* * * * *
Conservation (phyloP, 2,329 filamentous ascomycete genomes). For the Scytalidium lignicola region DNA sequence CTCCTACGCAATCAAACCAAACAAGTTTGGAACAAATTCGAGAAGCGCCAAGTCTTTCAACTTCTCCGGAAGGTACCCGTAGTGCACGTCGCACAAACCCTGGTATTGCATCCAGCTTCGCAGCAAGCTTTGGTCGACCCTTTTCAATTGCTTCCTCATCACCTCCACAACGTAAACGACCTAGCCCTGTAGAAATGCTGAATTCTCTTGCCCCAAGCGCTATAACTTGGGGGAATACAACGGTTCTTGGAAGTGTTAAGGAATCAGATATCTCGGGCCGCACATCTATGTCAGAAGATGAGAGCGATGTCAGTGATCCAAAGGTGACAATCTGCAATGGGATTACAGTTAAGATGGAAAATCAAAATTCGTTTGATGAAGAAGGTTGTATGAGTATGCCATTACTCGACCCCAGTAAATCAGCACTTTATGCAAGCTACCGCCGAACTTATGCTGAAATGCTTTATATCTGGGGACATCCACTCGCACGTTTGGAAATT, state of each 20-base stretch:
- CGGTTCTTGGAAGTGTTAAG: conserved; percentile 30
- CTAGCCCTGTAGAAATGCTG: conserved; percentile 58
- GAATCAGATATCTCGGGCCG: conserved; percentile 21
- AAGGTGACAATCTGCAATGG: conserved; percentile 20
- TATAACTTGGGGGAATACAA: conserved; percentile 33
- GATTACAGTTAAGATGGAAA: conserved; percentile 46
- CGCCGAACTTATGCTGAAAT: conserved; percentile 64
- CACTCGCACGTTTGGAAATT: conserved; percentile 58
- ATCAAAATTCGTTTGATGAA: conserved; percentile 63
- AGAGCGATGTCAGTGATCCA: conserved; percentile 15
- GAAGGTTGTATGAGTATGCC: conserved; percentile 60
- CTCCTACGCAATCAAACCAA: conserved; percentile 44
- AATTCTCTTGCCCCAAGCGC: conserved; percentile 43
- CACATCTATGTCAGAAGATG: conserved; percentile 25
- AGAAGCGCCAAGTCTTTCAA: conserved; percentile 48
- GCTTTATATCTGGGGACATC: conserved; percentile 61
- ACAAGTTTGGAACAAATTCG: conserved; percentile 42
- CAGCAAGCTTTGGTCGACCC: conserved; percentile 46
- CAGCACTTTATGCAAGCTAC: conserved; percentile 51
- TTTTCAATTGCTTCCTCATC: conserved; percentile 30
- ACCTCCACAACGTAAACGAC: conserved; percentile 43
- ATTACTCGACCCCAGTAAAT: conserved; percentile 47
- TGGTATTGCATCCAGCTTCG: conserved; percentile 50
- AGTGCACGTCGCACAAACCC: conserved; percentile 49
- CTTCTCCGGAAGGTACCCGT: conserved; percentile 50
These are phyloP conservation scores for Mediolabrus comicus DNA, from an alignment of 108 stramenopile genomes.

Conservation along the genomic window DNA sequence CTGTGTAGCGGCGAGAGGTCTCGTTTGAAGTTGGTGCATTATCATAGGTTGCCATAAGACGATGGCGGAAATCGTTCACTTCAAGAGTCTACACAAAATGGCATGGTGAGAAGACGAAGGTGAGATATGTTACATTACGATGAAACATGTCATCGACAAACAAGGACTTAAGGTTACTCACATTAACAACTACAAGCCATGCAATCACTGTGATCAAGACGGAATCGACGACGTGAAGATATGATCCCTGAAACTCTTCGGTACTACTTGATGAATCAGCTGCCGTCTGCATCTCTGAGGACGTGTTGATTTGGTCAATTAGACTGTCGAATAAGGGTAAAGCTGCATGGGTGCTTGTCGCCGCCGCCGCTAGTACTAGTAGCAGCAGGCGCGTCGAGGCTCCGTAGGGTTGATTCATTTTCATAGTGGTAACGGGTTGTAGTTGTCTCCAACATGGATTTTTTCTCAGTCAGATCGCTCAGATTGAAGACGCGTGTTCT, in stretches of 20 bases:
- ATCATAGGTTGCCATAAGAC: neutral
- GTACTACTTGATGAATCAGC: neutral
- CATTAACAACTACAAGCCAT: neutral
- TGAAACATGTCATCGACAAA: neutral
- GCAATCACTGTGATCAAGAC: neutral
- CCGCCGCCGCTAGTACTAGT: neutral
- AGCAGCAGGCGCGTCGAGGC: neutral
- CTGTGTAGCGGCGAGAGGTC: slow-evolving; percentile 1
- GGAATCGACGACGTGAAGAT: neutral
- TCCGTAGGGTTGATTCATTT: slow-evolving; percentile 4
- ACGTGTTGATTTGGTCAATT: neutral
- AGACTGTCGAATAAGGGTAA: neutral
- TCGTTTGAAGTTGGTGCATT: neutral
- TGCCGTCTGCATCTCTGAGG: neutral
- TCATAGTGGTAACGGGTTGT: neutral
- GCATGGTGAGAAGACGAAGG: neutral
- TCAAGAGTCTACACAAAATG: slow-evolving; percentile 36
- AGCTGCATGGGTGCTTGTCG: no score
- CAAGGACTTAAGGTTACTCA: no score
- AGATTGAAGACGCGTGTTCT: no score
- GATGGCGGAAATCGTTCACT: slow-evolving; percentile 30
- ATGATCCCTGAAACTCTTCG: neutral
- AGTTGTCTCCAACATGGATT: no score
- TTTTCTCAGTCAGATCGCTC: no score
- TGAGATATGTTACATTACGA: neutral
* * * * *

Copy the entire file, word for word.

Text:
Conservation (phyloP, 2,329 filamentous ascomycete genomes). For the Scytalidium lignicola region DNA sequence CTCCTACGCAATCAAACCAAACAAGTTTGGAACAAATTCGAGAAGCGCCAAGTCTTTCAACTTCTCCGGAAGGTACCCGTAGTGCACGTCGCACAAACCCTGGTATTGCATCCAGCTTCGCAGCAAGCTTTGGTCGACCCTTTTCAATTGCTTCCTCATCACCTCCACAACGTAAACGACCTAGCCCTGTAGAAATGCTGAATTCTCTTGCCCCAAGCGCTATAACTTGGGGGAATACAACGGTTCTTGGAAGTGTTAAGGAATCAGATATCTCGGGCCGCACATCTATGTCAGAAGATGAGAGCGATGTCAGTGATCCAAAGGTGACAATCTGCAATGGGATTACAGTTAAGATGGAAAATCAAAATTCGTTTGATGAAGAAGGTTGTATGAGTATGCCATTACTCGACCCCAGTAAATCAGCACTTTATGCAAGCTACCGCCGAACTTATGCTGAAATGCTTTATATCTGGGGACATCCACTCGCACGTTTGGAAATT, state of each 20-base stretch:
- CGGTTCTTGGAAGTGTTAAG: conserved; percentile 30
- CTAGCCCTGTAGAAATGCTG: conserved; percentile 58
- GAATCAGATATCTCGGGCCG: conserved; percentile 21
- AAGGTGACAATCTGCAATGG: conserved; percentile 20
- TATAACTTGGGGGAATACAA: conserved; percentile 33
- GATTACAGTTAAGATGGAAA: conserved; percentile 46
- CGCCGAACTTATGCTGAAAT: conserved; percentile 64
- CACTCGCACGTTTGGAAATT: conserved; percentile 58
- ATCAAAATTCGTTTGATGAA: conserved; percentile 63
- AGAGCGATGTCAGTGATCCA: conserved; percentile 15
- GAAGGTTGTATGAGTATGCC: conserved; percentile 60
- CTCCTACGCAATCAAACCAA: conserved; percentile 44
- AATTCTCTTGCCCCAAGCGC: conserved; percentile 43
- CACATCTATGTCAGAAGATG: conserved; percentile 25
- AGAAGCGCCAAGTCTTTCAA: conserved; percentile 48
- GCTTTATATCTGGGGACATC: conserved; percentile 61
- ACAAGTTTGGAACAAATTCG: conserved; percentile 42
- CAGCAAGCTTTGGTCGACCC: conserved; percentile 46
- CAGCACTTTATGCAAGCTAC: conserved; percentile 51
- TTTTCAATTGCTTCCTCATC: conserved; percentile 30
- ACCTCCACAACGTAAACGAC: conserved; percentile 43
- ATTACTCGACCCCAGTAAAT: conserved; percentile 47
- TGGTATTGCATCCAGCTTCG: conserved; percentile 50
- AGTGCACGTCGCACAAACCC: conserved; percentile 49
- CTTCTCCGGAAGGTACCCGT: conserved; percentile 50
These are phyloP conservation scores for Mediolabrus comicus DNA, from an alignment of 108 stramenopile genomes.

Conservation along the genomic window DNA sequence CTGTGTAGCGGCGAGAGGTCTCGTTTGAAGTTGGTGCATTATCATAGGTTGCCATAAGACGATGGCGGAAATCGTTCACTTCAAGAGTCTACACAAAATGGCATGGTGAGAAGACGAAGGTGAGATATGTTACATTACGATGAAACATGTCATCGACAAACAAGGACTTAAGGTTACTCACATTAACAACTACAAGCCATGCAATCACTGTGATCAAGACGGAATCGACGACGTGAAGATATGATCCCTGAAACTCTTCGGTACTACTTGATGAATCAGCTGCCGTCTGCATCTCTGAGGACGTGTTGATTTGGTCAATTAGACTGTCGAATAAGGGTAAAGCTGCATGGGTGCTTGTCGCCGCCGCCGCTAGTACTAGTAGCAGCAGGCGCGTCGAGGCTCCGTAGGGTTGATTCATTTTCATAGTGGTAACGGGTTGTAGTTGTCTCCAACATGGATTTTTTCTCAGTCAGATCGCTCAGATTGAAGACGCGTGTTCT, in stretches of 20 bases:
- ATCATAGGTTGCCATAAGAC: neutral
- GTACTACTTGATGAATCAGC: neutral
- CATTAACAACTACAAGCCAT: neutral
- TGAAACATGTCATCGACAAA: neutral
- GCAATCACTGTGATCAAGAC: neutral
- CCGCCGCCGCTAGTACTAGT: neutral
- AGCAGCAGGCGCGTCGAGGC: neutral
- CTGTGTAGCGGCGAGAGGTC: slow-evolving; percentile 1
- GGAATCGACGACGTGAAGAT: neutral
- TCCGTAGGGTTGATTCATTT: slow-evolving; percentile 4
- ACGTGTTGATTTGGTCAATT: neutral
- AGACTGTCGAATAAGGGTAA: neutral
- TCGTTTGAAGTTGGTGCATT: neutral
- TGCCGTCTGCATCTCTGAGG: neutral
- TCATAGTGGTAACGGGTTGT: neutral
- GCATGGTGAGAAGACGAAGG: neutral
- TCAAGAGTCTACACAAAATG: slow-evolving; percentile 36
- AGCTGCATGGGTGCTTGTCG: no score
- CAAGGACTTAAGGTTACTCA: no score
- AGATTGAAGACGCGTGTTCT: no score
- GATGGCGGAAATCGTTCACT: slow-evolving; percentile 30
- ATGATCCCTGAAACTCTTCG: neutral
- AGTTGTCTCCAACATGGATT: no score
- TTTTCTCAGTCAGATCGCTC: no score
- TGAGATATGTTACATTACGA: neutral